Step 1: Stepping Down the Wall Voltage
These transformers that I bought did not really have any information provided about them, and I would guess that any scavenged parts would likewise be as much a mystery. The primary side was easily identifiable by the heavier gauge of wire. A scavenged plug was soldered onto the primary, and the connector was lopped off of the secondary, as I wouldn't use it anyways.
An important thing to thing about, if you get any say in the transformer that you are going to use, is how much current that you are going to draw from it. Size seems to be an indication of how much you can draw, but here, if it isn't listed somewhere, I usually go ahead with it and check to make sure it isn't heating up too badly at the end of it all.
Any Time You Are Plugging Anything Into the Wall, Be Extra Careful About Where You Put Your Hands, and What Conducts Electricity!!!
Step 2: Rectifying the Stepped Down Voltage
My preferred method of doing this is the use of a bridge rectifier. There are a couple ways to do this however, if you have rectifier diodes hanging around from something else that you have taken apart, you can build your own easily. Or, you can get one of the prepackaged ones that are available from Fairchild or other component companies.
Pretty much the only thing to worry about is to make sure that whatever you are using will be operating within its range. Check any available data sheets to make sure that you aren't going to try and pull too much current through the rectifier. If datasheets are unavailable, i.e. you used scavenged diodes to build your own rectifier, I usually just go ahead and build it anyways, and see how much everything heats up.
Step 3: Filtering
This is a really easy step, especially since electrolytic capacitors are common, and you probably have something broken lying around that you can pull one out of. Here, a larger value is better, but you don't really need to go overboard. I just put in a large value and then later replaced it with smaller and smaller values until the ripple got bad enough for me to worry about it.
As with all things, make sure that you are using a component that will work within its safety limit. Here, you have to make sure that the capacitors rated voltage isn't exceeded. It would be a good idea to measure this just to be sure.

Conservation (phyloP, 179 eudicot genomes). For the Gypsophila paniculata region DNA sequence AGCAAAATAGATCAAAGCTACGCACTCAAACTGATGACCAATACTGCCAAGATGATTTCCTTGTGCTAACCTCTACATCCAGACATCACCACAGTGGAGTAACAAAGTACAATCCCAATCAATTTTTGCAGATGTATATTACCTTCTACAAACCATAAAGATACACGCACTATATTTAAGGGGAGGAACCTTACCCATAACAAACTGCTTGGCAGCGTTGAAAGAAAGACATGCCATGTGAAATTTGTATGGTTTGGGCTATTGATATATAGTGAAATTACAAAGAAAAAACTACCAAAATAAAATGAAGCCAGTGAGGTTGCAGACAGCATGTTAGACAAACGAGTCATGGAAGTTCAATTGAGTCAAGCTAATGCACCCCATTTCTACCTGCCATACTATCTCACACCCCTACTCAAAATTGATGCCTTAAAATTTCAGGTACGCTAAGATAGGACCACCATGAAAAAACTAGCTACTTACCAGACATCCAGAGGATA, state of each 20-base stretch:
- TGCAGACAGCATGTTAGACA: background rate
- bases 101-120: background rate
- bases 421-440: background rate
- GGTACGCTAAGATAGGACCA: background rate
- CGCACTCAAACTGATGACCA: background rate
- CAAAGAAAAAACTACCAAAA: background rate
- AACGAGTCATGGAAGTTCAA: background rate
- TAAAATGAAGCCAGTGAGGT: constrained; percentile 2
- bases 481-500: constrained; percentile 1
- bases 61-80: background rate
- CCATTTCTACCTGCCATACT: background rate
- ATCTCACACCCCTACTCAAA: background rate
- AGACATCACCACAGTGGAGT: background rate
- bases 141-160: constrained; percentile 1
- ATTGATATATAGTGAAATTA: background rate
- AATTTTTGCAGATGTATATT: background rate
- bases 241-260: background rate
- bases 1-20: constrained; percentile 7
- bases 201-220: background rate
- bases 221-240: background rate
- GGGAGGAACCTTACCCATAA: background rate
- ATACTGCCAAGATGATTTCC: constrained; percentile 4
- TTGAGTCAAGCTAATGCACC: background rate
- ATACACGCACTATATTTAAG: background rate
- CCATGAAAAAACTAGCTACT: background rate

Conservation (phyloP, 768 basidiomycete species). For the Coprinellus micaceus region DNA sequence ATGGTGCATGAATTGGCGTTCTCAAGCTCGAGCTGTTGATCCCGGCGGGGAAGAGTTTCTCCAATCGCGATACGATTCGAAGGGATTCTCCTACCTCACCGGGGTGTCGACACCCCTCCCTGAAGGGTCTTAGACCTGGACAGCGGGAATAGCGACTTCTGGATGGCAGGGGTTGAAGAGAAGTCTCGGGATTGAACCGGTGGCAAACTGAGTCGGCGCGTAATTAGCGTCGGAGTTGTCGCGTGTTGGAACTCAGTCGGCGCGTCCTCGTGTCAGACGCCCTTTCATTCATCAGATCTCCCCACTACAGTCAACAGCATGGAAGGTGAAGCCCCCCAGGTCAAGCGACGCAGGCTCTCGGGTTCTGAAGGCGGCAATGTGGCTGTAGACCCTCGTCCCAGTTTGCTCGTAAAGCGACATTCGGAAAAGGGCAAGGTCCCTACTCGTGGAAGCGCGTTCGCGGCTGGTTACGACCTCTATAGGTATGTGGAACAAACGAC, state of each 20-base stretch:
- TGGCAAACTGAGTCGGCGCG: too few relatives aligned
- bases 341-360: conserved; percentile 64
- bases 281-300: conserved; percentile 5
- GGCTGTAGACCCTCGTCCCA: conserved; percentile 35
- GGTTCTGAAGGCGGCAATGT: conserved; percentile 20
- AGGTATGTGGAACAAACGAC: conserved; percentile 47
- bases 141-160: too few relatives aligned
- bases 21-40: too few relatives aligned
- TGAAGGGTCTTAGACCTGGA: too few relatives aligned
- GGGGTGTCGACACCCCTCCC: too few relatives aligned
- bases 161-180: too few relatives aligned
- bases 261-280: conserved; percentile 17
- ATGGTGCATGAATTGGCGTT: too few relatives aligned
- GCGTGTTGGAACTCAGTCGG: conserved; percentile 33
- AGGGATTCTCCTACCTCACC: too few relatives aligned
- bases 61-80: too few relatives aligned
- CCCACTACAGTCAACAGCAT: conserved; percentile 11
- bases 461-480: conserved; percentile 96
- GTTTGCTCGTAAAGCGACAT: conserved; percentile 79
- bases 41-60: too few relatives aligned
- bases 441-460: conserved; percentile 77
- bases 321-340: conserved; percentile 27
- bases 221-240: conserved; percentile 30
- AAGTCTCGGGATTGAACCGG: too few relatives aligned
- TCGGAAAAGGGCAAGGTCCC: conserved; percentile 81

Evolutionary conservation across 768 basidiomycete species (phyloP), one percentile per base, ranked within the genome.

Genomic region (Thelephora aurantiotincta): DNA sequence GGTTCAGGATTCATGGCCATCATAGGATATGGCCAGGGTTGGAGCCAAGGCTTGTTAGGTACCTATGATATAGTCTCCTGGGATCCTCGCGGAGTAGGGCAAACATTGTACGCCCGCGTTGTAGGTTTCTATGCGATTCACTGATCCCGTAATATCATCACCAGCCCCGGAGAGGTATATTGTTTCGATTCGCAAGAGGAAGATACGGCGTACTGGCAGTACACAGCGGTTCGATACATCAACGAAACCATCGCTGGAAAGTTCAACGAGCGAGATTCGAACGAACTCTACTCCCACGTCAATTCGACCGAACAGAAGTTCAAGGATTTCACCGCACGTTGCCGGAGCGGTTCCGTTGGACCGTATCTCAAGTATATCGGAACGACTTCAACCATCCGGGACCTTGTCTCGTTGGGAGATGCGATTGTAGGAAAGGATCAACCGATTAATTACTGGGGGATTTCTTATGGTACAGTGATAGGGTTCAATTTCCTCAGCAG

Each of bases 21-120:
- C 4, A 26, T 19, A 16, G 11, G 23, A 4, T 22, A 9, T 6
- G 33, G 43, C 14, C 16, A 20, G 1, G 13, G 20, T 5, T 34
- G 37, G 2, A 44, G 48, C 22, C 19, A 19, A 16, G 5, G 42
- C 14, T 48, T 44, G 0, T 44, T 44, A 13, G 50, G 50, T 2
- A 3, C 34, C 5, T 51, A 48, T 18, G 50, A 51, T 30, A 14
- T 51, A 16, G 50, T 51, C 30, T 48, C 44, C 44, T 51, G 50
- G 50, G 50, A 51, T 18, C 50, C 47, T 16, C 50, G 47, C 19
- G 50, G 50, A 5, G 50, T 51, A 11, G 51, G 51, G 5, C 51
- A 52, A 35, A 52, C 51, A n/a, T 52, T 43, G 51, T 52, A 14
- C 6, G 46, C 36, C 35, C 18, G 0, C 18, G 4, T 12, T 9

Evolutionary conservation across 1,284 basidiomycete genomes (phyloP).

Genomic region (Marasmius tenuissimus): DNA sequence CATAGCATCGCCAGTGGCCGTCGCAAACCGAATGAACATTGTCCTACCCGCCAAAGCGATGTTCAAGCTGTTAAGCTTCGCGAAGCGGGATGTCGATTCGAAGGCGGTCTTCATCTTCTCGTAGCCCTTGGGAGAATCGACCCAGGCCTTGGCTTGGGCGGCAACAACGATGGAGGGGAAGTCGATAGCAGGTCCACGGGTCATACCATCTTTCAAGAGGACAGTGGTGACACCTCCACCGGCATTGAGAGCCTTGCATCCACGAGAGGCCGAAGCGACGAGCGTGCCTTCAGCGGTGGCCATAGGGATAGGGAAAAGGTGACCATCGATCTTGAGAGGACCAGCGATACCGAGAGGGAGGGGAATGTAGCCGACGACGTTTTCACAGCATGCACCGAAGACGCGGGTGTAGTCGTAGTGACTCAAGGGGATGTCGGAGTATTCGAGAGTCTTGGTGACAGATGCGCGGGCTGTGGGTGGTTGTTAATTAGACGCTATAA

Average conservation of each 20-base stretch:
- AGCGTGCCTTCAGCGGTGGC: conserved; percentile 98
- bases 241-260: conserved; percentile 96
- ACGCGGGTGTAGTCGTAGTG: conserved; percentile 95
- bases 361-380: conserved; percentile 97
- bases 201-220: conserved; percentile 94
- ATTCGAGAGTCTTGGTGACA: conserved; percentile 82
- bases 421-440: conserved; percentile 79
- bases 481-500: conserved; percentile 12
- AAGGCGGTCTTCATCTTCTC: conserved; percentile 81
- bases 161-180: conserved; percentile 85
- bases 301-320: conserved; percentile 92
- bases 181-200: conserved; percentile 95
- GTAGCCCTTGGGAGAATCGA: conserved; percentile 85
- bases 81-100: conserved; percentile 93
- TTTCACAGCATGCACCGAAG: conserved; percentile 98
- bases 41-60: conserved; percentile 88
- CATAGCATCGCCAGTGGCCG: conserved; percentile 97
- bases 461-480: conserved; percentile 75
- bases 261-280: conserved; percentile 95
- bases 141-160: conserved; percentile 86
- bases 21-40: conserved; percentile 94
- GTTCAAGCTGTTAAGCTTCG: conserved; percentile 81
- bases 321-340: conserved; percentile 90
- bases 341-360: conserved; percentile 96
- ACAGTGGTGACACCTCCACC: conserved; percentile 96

Also: Make sure to put the capacitor in the right way. The side with the stripe on it is the side that you must put to the most negative voltage. I've only ever seen it once, but when an electrolytic capacitor is put in backwards, it can explode.
Step 4: Regulation
Again, you could do this step in a couple of different ways. First you could whip up a zener regulator, if you happen to have zener diode around that fits the output voltage you wanted.
Personally, I prefer another way. More of a 'plug and chug' approach, this method just uses a prepackaged voltage regulator readily available from any number of different companies. Pretty much all you have to do is make sure that it will handle the current you are going to pull from it, and that you are supplying it with a voltage inside of its input range. One of the ones I built needed to have the voltage dropped down a bit further so I figured out the size of the resistor needed to put the input voltage inside the proper range. If you need to do this, just keep in mind the power dissipation.
Also, some regulators need a small capacitor in parallel with the output in order to stabilize it. The datasheet will mention if it requires one or not.
Step 5: Other Safety Considerations and Finishing Up
Just watch, what you hook up to it, so that you don't fry any of the components, and be really careful with that transformer, as it is plugged into the wall.